Each week during the COVID-19 crisis, we’ll publish a quick recap of our top three immigration-related storylines. Let us know what you think! And be sure to tune in each week to our podcast, This Week in Immigration, for even more in-depth analysis of immigration news from the last two weeks. Here we go.
This week many countries announced severe travel restrictions at their borders, both for foreign travelers and their own citizens. The United States joined them this week by announcing severe restrictions to travel at the Canadian and Mexican borders. The agreement with Canada, announced jointly by both countries, would prohibit “non-essential” travel. The Federal Register announcement from the Department of Homeland Security primarily defined “non-essential travel” as tourism or recreational travel. Exemptions include travel for medical treatment, people traveling to work in the United States (although the only example given was agricultural workers, this might also apply to other folks with jobs in the United States), truck drivers facilitating commerce, members of the military and diplomats, and emergency and public health responders. Much will be left to the discretion of border officials. However, according to Canadian Prime Minister Justin Trudeau, the countries also agreed to extend the return provisions of the U.S.-Canada Safe Third Agreement for asylum seekers arriving between ports of entry “temporarily.” These are the most significant restrictions on the border since the immediate aftermath of 9/11. While those restrictions lasted a couple of weeks, these restrictions could be in place for much longer, which could have more significant impacts on both countries’ economies. The attempt to keep cargo and trade flowing even with these restrictions in place may have to adjust if screening for even the fewer number of travelers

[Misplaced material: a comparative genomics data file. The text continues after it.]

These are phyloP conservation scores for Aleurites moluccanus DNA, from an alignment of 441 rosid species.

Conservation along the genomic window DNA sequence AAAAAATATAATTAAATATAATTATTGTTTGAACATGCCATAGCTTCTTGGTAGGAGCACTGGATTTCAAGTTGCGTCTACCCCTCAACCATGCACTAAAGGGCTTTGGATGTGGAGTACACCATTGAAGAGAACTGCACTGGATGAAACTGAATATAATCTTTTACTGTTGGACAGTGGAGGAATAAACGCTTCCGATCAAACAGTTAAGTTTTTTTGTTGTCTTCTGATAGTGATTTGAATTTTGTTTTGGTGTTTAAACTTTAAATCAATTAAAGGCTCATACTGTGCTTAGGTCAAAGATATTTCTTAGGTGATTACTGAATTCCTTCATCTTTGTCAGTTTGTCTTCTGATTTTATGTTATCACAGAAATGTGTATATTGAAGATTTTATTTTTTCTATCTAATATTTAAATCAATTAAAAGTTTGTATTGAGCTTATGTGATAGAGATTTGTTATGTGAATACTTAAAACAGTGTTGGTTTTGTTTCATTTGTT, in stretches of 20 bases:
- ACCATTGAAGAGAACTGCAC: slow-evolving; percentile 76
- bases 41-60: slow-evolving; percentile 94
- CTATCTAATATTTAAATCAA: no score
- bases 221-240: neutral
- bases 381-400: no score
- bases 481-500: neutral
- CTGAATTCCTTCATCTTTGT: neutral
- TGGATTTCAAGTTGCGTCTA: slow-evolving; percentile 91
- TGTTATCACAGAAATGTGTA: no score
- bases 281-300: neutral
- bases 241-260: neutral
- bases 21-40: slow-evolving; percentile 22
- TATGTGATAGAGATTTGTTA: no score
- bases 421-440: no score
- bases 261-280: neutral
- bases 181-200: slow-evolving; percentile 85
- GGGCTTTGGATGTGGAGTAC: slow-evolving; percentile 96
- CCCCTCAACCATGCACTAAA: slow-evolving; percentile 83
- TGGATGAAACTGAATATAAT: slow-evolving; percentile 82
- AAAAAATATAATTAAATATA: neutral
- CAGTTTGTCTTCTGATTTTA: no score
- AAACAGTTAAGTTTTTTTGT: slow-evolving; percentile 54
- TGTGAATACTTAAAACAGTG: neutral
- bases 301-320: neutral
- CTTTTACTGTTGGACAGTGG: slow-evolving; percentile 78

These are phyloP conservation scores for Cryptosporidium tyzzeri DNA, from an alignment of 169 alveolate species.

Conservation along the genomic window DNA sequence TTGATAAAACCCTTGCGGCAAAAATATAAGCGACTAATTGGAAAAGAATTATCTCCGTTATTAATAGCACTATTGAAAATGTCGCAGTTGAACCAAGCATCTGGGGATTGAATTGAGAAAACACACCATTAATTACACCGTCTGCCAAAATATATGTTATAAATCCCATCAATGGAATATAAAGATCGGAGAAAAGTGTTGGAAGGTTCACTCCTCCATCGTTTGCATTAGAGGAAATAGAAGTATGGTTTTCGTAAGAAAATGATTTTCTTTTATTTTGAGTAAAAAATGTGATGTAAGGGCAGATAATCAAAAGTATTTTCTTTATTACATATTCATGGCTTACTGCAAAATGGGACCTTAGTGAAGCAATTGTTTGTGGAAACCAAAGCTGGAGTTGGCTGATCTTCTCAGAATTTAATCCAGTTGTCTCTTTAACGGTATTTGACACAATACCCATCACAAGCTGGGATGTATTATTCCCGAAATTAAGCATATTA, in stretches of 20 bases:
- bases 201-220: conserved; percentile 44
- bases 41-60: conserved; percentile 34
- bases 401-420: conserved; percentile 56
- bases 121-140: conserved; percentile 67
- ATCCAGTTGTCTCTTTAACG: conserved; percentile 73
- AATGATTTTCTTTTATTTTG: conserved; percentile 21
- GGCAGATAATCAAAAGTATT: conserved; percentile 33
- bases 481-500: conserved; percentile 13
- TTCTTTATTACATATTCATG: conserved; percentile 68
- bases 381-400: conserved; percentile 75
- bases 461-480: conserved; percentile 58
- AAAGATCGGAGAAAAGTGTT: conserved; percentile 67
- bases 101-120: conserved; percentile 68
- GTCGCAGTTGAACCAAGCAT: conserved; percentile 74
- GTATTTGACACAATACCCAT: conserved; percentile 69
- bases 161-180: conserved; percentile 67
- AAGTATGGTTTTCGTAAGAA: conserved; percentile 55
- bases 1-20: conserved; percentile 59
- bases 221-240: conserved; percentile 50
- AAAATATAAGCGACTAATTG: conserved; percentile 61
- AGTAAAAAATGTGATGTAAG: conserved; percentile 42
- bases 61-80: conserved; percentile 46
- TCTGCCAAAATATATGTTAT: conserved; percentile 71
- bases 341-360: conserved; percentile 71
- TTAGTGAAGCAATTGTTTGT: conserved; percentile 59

The situation at the U.S.-Mexico border is more chaotic. DHS announced similar restrictions on non-essential travel at the Mexican border to those in the Canadian announcement, but the situation of asylum seekers and other third-country nationals was more muddied. Leaked information earlier in the week seemed to indicate the administration would use public health authorities to “deny entry” to anyone at the U.S.-Mexico border, including third-country asylum seekers and return them to Mexico without any process in the United States. However, Mexican Foreign Secretary Marcelo Ebrard stated that Mexico would not accept non-Mexican returns without due process. President Donald Trump, during his Friday daily news conference after acting DHS Secretary Chad Wolf announced the new travel restrictions, seemed to contradict Wolf and agree with Mexico that it would not have to take back non-Mexicans. “Why would they?” he said. CBP released a statement that it would not do “administrative processing” and return migrants directly home to their countries. As of this writing, it remains to be seen what exactly the United States and Mexico can agree on when it comes to restricting travel at the border or how DHS will reconcile obligations under asylum law with the new orders to restrict travel. But already it is looking very different than what is happening at the U.S.-Canada border, which seems to be more about containing the virus than immigration enforcement that is still driving policies around the southern border.